This one actually isn't as grim as the title implies. The author describes her work with the anthropodermic book project, which uses scientific testing to prove whether books supposedly bound in human skin are authentic. I don't know if I was more surprised by the number of confirmed examples or the fact that they look so much like any other old, leather bound book. The science and the reasons the authentic books were made in the first place intrigued me, but the short book also takes a lot of detours, including the author's plans for donating her own remains after her death.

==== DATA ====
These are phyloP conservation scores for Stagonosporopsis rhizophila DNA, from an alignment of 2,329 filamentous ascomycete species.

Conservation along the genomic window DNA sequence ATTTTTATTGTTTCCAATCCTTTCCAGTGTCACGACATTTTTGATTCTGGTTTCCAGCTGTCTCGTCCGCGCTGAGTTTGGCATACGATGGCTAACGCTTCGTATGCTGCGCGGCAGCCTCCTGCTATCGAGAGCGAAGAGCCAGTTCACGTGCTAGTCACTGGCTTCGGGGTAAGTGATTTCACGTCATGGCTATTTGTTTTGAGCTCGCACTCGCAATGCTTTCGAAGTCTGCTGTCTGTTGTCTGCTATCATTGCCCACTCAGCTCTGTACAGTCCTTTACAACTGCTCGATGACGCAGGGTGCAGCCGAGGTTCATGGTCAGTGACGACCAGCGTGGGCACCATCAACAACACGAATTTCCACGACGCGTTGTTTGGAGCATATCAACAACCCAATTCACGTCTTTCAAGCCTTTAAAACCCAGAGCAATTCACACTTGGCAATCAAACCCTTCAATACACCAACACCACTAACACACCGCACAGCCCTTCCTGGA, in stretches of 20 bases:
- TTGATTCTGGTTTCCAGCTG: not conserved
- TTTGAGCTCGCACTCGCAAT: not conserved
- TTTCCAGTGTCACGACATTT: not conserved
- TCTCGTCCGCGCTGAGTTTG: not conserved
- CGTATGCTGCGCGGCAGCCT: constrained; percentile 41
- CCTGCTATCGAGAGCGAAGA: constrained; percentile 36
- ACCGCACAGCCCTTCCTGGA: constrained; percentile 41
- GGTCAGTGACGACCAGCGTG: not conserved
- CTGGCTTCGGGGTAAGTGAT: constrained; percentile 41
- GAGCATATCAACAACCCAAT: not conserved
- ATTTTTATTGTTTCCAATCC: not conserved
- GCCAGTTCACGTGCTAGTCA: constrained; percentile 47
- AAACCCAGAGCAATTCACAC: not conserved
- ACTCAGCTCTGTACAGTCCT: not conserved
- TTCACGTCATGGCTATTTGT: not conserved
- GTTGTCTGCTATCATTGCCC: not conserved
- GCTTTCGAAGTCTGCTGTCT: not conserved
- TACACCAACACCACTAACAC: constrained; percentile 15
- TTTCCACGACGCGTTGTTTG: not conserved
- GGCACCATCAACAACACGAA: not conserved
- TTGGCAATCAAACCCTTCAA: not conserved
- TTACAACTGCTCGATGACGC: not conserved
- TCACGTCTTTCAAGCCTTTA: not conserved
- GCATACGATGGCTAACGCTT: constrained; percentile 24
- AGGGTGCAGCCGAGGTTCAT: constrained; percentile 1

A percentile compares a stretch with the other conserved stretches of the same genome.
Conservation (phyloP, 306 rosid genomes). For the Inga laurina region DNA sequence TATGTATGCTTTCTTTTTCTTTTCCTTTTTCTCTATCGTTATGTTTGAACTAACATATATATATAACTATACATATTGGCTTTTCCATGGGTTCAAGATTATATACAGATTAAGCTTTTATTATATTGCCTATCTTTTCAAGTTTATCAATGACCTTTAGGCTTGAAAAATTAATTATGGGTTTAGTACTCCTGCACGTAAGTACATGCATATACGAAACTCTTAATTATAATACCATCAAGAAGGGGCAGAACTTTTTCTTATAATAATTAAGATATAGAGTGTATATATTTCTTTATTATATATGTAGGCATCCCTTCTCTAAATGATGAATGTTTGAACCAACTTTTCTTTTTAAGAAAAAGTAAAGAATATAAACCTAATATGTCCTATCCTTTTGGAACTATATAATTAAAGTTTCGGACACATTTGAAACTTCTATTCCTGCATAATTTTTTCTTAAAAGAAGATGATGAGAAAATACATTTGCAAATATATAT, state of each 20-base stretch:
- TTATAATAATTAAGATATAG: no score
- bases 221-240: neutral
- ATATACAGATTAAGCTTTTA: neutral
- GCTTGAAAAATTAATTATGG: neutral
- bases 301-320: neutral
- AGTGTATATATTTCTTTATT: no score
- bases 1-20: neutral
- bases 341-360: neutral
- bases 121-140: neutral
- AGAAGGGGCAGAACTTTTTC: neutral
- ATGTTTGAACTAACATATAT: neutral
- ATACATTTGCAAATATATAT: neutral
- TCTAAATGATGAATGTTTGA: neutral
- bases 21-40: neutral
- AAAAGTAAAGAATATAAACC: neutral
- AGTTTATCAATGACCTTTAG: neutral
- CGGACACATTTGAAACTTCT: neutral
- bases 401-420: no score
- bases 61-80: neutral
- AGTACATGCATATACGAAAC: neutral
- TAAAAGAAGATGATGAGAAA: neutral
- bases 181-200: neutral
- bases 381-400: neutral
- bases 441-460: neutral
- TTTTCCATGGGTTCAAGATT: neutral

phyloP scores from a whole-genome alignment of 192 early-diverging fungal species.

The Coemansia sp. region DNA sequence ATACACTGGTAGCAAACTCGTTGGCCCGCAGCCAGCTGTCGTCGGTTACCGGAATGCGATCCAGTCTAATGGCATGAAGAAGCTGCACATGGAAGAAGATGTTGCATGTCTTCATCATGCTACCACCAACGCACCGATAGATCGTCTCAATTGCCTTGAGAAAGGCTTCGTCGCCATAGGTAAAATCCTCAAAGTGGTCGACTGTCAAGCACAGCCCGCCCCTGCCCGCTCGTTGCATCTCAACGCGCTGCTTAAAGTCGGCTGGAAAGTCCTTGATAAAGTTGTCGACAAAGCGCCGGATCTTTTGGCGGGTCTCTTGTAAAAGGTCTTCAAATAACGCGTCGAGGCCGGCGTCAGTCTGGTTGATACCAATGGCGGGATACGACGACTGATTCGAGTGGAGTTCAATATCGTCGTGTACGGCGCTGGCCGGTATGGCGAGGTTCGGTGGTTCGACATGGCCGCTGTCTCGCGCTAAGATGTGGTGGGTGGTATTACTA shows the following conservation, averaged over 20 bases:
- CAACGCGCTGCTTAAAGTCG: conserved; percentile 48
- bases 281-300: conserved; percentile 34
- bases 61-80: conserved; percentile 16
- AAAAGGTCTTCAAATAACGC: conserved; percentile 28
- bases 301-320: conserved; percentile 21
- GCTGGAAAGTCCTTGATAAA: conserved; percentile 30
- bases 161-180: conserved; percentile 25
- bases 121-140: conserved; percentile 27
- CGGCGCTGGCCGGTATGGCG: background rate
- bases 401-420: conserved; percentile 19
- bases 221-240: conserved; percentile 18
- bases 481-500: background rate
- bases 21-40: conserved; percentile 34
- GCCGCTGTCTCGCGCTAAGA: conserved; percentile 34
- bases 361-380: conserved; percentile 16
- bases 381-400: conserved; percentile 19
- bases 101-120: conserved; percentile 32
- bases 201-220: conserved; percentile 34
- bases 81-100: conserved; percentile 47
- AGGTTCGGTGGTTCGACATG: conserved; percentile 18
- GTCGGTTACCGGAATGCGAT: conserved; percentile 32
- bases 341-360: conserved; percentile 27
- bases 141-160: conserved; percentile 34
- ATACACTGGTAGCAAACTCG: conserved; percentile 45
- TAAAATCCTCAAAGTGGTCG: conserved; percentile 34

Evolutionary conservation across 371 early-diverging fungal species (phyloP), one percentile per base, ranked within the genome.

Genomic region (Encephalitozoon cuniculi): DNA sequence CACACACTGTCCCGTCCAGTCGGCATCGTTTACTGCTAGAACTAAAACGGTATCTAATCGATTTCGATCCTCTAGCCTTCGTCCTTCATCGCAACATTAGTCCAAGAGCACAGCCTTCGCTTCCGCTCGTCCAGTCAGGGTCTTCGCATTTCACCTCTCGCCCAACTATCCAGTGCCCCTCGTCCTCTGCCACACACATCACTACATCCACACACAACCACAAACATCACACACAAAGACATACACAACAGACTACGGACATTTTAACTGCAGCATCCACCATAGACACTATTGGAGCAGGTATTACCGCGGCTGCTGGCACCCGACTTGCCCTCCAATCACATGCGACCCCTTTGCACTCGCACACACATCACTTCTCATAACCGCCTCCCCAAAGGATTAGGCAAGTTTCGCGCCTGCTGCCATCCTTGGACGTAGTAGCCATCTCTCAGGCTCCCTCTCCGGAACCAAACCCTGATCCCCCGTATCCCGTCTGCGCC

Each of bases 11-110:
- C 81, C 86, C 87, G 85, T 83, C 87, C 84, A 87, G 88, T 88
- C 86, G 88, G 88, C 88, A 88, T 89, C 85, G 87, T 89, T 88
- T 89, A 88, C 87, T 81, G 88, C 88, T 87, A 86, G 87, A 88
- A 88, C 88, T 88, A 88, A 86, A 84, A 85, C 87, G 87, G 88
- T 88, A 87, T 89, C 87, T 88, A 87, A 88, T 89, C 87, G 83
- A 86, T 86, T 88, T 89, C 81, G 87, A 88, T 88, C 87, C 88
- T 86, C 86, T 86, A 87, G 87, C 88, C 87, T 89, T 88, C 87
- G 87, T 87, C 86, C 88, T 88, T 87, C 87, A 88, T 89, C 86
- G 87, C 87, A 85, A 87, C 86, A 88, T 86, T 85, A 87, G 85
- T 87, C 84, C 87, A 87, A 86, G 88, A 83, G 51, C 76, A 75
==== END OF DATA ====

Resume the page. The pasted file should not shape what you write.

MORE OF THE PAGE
The Trial of Lizzie Borden by Cara Robertson
Reading this one led me to the conclusion that I've probably read enough books about Lizzie Borden for one lifetime. Focusing heavily on the trial itself, the book doesn't provide much new information about the actual murders. I didn't know about the cow making noise outside the windows of the courthouse, or the outbuilding where reporters would retreat to finish their stories. There are a few interesting tidbits here and there, but it's a long dry read.
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